Defense lawyers who represent New Hampshire youth charged with crimes are often inexperienced and get involved too late in the process, according to a critical review of the state’s juvenile justice system that will be released Wednesday.
The National Juvenile Defender Center also found that parents whose children are involved in the system have suffered “insurmountable debt” from fees for lawyers and diversions services, according to an advance copy provided to the New Hampshire Union Leader.
And the juvenile court prosecution of black and Hispanic youth far outnumbers their racial makeup in the state, the center reported.
But the bulk of its findings and recommendations focus on the legal representation provided to juveniles. A lawyer is often not present when a youth is arraigned in Family Court, and the child will sometimes admit to charges without ever consulting a lawyer, the center reports.
The 79-page report, titled “Undervalued,” portrays a system that devalues delinquency cases, in part by treating juvenile court as a training ground for public defenders, who represent most juvenile defendants.
It also found that when the state hires contract lawyers to represent juveniles, it pays a set fee of $300 per case, compared to as much as $2,500 for an adult case.
New Hampshire courts logged 1,712 juvenile cases last year, according to a compilation provided from the court system. About 14% — 241 cases — were in Manchester District Court.
The district court in Rochester logged 163 cases; Nashua, 161; Salem, 133; and Concord, 126.
The center makes several recommendations, including:
Implementing a core of public defenders who specialize in juvenile cases.
Setting state standards for juvenile-defense lawyers.
Elimination of fees and costs related to the juvenile justice system.
Requiring that a lawyer be present for kids during police interrogations.
Requiring that a lawyer be present for kids during their juvenile court arraignment.
Expansion of diversion programs.
Legal representation in post-conviction proceedings.
The elimination of non-lawyer police prosecutors.
The elimination of racial disparities in the juvenile court system.
“Affording all young people in New Hampshire a specialized skilled attorney early and throughout proceedings against them is more important than ever as the state’s juvenile courts grapple with pervasive racial disparities and a further diminished capacity to afford due process during a global pandemic,” said Mary Ann Scali, executive director of the National Justice Defender Center, which is based in Washington, D.C.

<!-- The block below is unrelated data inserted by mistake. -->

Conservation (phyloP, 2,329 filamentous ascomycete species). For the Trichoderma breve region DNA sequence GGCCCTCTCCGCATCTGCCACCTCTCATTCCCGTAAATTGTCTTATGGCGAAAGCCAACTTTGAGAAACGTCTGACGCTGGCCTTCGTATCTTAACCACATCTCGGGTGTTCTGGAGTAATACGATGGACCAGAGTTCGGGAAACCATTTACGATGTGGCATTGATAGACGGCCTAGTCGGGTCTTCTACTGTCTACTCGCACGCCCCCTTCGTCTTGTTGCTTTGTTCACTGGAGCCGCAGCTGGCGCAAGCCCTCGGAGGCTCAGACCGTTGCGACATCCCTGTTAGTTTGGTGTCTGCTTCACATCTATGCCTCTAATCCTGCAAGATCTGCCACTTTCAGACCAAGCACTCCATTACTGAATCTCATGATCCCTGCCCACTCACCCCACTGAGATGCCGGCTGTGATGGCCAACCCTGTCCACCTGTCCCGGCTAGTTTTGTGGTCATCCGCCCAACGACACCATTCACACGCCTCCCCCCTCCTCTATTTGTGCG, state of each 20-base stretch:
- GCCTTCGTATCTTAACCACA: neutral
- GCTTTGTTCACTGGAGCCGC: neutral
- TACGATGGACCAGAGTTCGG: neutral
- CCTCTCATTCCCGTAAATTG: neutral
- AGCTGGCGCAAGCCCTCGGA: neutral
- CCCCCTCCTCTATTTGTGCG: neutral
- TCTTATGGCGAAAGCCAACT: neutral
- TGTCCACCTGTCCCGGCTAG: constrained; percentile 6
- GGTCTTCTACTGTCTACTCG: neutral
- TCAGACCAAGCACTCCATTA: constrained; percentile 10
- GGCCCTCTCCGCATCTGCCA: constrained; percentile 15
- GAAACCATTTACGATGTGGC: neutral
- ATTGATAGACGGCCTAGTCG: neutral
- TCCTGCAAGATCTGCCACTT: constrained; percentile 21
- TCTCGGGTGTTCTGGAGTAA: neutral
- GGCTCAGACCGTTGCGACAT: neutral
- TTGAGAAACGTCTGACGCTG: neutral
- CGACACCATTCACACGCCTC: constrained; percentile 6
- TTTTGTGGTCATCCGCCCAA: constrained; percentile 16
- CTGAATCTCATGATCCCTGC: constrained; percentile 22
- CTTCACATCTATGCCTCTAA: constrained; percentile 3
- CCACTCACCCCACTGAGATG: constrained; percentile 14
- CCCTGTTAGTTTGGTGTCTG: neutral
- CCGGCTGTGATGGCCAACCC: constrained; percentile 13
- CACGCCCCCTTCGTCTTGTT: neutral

New Hampshire is the 26th state that the center has assessed.
“There’s not a lot of incentive to spend a lot of time on these cases,” acknowledged David D. King, the administrative judge for the New Hampshire Circuit Court system, which includes district courts where juvenile cases are heard.
He added that any changes have to take into account the New Hampshire way, which boils down to addressing problems as cheaply as possible.
While it’s not widespread, King said some District Court judges have told him that they’ve seen youth plead true — juvenile court uses the terms true and not-true as opposed to guilty and not-guilty — when the judge thought they had a viable defense.
One of the incentives for a youth to do so is a $300 fee for public defenders that parents face. The fee is waived if a child pleads true right away.
Investigators found that parents at times kick their child under the table to quickly admit to a charge to avoid the fee. Children opted to go forward without a lawyer 89 times last year, King said.
There will probably be more trials if the center’s recommendations are implemented, King said.
“That’s not necessarily a bad thing,” he said, noting that a lawyer in a juvenile case takes his direction from the child, not the parents.
Many of the report recommendations will fall to the New Hampshire Judicial Council, which oversees the public defender system and the contract system that provides legal assistance when public defenders have a conflict.
A member of the council’s governing board said public defenders who represent juveniles are well trained and passionate about the work they do.
“Everyone wants to improve quality,” said Richard Samdperil, a former public defender who sits on the council. “A lot of things will be considered, including whether it will benefit juvenile clients to have lawyers with a special interest and skill set.”
But like King, he said it will be a difficult time to get new spending initiatives through the legislature.
The report also points to disparities along the lines of race.
In 2018, black youth accounted for 9% of juvenile court activity but only 1.7% of the population, the report found. Latino youth comprised 12% of petitioned cases but only 4% of the population.
Anecdotally, youth of color are more likely to be charged with a crime in a school setting and with drug possession charges, the report said.
The report quotes an unnamed defense lawyer who said a judge once admonished him and declared there is no racism in New Hampshire schools, the report reads.
Another lawyer said that more disabled youth are in the juvenile justice system because parents use it as a way to get services for their child.
The center also said that New Hampshire is one of only a few states that use non-lawyer police officers to prosecute cases in juvenile court.
Such prosecutors do not have to abide by the same ethical code as other prosecutors or attorneys. They don’t have to answer to the New Hampshire Bar Association for ethical failure, and they can’t be disbarred by the state Supreme Court.
The center quoted an unnamed judge who said police prosecutors don’t know what they’re doing, and fewer juvenile cases would be filed if lawyers handled the prosecutions.
“In a legal system that holds the future of the state’s youth in its hands, legal decisions should be made by qualified lawyers,” the Center’s report reads.